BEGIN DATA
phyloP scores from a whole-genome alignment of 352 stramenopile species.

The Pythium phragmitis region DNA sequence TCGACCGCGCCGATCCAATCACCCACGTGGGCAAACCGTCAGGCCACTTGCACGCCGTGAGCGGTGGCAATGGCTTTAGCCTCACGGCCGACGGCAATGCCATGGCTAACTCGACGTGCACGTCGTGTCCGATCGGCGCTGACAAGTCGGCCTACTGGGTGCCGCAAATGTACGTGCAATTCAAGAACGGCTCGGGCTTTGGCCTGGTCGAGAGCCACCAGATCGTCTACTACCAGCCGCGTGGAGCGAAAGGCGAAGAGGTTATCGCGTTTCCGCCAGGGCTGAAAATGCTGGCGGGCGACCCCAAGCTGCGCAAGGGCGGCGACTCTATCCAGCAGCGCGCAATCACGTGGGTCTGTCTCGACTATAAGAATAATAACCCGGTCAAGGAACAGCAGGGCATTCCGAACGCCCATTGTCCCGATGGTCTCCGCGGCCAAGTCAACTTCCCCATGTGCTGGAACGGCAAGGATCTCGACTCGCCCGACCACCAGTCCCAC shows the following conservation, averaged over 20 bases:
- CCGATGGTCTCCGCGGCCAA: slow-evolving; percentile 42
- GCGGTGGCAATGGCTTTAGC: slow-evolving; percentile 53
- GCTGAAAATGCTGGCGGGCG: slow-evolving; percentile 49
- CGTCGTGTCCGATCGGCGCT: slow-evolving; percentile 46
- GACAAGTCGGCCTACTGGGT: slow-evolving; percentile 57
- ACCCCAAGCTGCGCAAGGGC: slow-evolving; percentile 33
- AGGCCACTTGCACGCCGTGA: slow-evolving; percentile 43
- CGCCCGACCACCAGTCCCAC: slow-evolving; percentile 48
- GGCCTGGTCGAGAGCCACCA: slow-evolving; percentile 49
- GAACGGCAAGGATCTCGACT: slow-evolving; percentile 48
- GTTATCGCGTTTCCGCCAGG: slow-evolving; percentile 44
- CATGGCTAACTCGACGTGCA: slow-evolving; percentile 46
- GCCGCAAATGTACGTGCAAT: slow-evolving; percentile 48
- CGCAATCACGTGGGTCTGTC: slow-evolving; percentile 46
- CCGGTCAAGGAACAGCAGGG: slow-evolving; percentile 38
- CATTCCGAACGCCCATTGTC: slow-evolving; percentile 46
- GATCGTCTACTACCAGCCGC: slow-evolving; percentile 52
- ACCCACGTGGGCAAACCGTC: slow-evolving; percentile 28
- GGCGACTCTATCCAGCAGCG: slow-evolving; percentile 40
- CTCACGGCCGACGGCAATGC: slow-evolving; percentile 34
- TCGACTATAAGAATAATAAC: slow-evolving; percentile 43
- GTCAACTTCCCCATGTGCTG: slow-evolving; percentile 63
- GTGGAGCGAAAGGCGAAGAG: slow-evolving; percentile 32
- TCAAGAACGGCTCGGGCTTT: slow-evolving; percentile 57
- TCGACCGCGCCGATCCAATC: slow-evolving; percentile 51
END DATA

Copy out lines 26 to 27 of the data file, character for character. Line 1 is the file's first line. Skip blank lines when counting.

- TCAAGAACGGCTCGGGCTTT: slow-evolving; percentile 57
- TCGACCGCGCCGATCCAATC: slow-evolving; percentile 51